Rep. James E. Clyburn says that repealing the Affordable Care Act would have devastating effects on “the least of these.”
By Rep. James E. Clyburn (D-S.C.)
Growing up in a church parsonage, the eldest son of a fundamentalist Christian minister grounded me securely in faith and family. My dad’s sermons, which were based in Old Testament scriptures as often as they were in the New Testament, offered up pretty big doses of Judeo-Christian doctrines that still guide me today as Chair of the Democratic Faith Working Group (DFWG) in the United States House of Representatives.
The Old Testament lesson found in Micah 6:8 calls upon the reader to do justice, be merciful and walk humbly. In Matthew 25:45 the reader is instructed that we are judged by the way we treat, “the least (among us).” These are the principles that guide the members of the DFWG. We are composed of significant strains of the great diversity of faiths across our nation and in our Caucus. Our values reflect these faiths, and our faith perspectives are the lenses through which we see the great challenges of our times.
Whether the issues are combatting poverty, providing accessible, affordable health care; creating jobs that pay livable wages, rebuilding our infrastructure, tax fairness, environmental stewardship, comprehensive immigration reform, or any other matters important to the common good of our people, the members of the DFWG are utilizing our faith-based perspectives in our pursuit of “a more perfect Union.”
The members of the DFWG are actively opposing Republican efforts to “repeal and replace” the Affordable Care Act. Repealing the Affordable Care Act would have devastating effects on “the least of these.” It would violate the golden rule of “do(ing) unto others as you would have them do un-to you.” The Republican bill—that was passed by the House on Thursday, May 4—would exacerbate the widening income gap in our society by lavishing massive tax breaks on the wealthiest few at the expense of working people. There is not justice, mercy or humbleness in such action.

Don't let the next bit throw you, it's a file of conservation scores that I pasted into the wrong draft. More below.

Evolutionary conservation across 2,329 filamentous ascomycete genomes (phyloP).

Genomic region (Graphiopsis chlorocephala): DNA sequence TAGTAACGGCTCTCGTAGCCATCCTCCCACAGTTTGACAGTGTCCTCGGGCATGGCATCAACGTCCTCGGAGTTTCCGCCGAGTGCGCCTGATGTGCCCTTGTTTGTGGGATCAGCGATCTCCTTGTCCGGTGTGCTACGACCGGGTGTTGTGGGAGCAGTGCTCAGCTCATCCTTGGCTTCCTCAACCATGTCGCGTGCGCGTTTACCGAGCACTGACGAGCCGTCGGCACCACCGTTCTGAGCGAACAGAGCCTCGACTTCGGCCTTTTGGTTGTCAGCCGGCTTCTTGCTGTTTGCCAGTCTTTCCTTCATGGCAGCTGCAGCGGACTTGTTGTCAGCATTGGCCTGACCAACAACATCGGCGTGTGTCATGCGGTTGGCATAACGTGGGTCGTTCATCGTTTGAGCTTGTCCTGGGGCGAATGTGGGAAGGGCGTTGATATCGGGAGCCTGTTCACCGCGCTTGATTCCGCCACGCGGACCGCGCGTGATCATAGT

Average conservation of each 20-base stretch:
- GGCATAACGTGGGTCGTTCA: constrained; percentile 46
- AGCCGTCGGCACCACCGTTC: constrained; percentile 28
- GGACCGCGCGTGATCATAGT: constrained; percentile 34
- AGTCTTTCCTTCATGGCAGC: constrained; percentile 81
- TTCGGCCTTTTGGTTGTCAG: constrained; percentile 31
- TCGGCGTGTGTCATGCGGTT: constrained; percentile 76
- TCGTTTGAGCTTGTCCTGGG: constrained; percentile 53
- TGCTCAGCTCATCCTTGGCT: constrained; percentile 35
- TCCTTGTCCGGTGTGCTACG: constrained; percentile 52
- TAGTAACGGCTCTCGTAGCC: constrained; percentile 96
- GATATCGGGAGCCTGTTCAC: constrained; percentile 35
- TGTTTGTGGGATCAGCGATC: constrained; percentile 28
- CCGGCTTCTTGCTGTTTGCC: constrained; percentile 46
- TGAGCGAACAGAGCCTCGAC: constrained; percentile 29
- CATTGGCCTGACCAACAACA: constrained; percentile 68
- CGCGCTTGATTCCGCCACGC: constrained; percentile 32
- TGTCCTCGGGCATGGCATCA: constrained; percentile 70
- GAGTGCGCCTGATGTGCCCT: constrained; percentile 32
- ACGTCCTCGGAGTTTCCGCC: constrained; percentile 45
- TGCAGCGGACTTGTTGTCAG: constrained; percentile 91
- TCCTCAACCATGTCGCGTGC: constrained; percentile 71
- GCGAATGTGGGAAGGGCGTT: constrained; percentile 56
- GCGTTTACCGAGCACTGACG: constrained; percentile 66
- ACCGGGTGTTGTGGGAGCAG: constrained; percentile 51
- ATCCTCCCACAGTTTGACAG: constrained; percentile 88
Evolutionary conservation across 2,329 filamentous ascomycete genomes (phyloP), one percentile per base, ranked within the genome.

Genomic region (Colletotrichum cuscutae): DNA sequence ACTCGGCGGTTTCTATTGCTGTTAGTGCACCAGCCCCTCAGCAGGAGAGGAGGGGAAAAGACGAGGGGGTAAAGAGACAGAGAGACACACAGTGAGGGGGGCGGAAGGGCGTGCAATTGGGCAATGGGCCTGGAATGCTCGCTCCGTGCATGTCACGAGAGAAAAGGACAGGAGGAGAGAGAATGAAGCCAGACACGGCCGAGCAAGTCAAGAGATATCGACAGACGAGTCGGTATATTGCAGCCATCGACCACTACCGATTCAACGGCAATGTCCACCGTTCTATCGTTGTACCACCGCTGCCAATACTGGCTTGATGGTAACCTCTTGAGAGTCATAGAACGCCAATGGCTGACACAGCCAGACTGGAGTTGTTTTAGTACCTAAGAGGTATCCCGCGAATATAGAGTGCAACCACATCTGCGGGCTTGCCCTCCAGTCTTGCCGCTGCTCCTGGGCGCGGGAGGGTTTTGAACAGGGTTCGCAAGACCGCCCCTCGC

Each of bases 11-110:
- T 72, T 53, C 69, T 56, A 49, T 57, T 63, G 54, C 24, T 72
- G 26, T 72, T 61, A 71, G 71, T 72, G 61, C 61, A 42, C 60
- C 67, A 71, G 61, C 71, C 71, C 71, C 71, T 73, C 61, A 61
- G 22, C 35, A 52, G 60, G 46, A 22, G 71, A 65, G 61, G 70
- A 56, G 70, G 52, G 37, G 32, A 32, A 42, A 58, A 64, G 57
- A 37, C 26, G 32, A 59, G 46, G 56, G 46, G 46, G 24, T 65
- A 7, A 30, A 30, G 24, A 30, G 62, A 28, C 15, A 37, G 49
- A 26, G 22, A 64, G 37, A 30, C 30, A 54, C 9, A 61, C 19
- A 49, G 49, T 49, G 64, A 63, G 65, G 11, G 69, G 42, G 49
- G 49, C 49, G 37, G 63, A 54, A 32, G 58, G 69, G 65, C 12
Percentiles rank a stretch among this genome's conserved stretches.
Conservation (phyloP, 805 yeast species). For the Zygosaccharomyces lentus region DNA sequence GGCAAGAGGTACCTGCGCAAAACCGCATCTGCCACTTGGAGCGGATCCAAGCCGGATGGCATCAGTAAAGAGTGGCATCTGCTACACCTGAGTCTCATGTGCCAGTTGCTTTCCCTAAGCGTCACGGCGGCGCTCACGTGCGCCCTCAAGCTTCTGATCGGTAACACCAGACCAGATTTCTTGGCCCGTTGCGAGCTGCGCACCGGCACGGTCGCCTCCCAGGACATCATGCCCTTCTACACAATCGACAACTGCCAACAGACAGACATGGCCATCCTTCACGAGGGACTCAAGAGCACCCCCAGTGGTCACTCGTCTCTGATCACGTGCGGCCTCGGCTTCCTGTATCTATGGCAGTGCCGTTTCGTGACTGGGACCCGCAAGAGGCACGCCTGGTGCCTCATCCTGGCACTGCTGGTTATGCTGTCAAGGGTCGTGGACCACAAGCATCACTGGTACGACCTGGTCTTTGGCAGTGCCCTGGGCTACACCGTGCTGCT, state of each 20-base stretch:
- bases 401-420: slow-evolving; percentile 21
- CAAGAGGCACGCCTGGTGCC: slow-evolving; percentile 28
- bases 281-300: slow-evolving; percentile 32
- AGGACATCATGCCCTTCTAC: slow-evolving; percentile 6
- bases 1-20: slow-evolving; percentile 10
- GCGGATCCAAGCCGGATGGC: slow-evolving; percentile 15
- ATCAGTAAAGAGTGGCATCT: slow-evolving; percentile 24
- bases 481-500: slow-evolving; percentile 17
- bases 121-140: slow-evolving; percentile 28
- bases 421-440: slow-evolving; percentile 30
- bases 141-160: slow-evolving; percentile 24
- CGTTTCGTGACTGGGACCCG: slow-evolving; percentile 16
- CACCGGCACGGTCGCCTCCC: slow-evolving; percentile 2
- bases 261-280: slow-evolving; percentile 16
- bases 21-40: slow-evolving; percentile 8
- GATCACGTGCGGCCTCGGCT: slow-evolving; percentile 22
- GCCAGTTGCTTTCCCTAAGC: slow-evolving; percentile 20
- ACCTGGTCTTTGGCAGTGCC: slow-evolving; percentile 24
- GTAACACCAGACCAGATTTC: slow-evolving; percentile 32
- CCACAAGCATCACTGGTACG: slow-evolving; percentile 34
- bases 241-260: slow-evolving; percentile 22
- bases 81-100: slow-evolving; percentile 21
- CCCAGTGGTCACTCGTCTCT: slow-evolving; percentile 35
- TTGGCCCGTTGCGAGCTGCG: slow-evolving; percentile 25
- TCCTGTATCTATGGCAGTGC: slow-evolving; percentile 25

In my home district alone, more than 270,000 South Carolinians under Medicare age have pre-existing conditions. Repealing the Affordable Care Act would subject this population to higher costs and loss of care. According to a recent Joint Economic Committee Report, the Republican Plan will cause 104,954 South Carolinians to lose private coverage in 2018, with their premiums increasing by $727 to $970. Additionally, we would see increased costs of over $94 million in uncompensated care to hospitals in South Carolina.
The plan also includes a big transfer of wealth from low to middle income Americans to the wealthiest of Americans. It provides $274.9 billion in tax cuts for the highest income Americans, with over half of the tax cuts going to millionaires. In 2020, 61 percent of the cuts go to those earning more than $1 million a year. To pay for this, Republicans cut Medicaid by more than $880 billion. To add insult to injury, health care CEOs are big winners in this legislation; it cuts taxes by $400 million for insurance company executives.
I have long maintained that the Affordable Care Act is the Civil Rights Act of the 21st Century, basically because it outlaws discrimination against sick people, most especially those with pre-existing conditions. Repealing the ACA and putting discrimination back into the health care system is a step history will not forgive. Public policies that do not square with the admonition of Micah 6:8 or the lesson of Matthew 25:45 are offensive to our moral responsibility to do the most good for the most people.
The members of the DFWG will continue to use our shared values found in the fundamentals of our faiths to inform and guide us in our efforts to keep the public informed as we address the most pressing issues confronting our nation.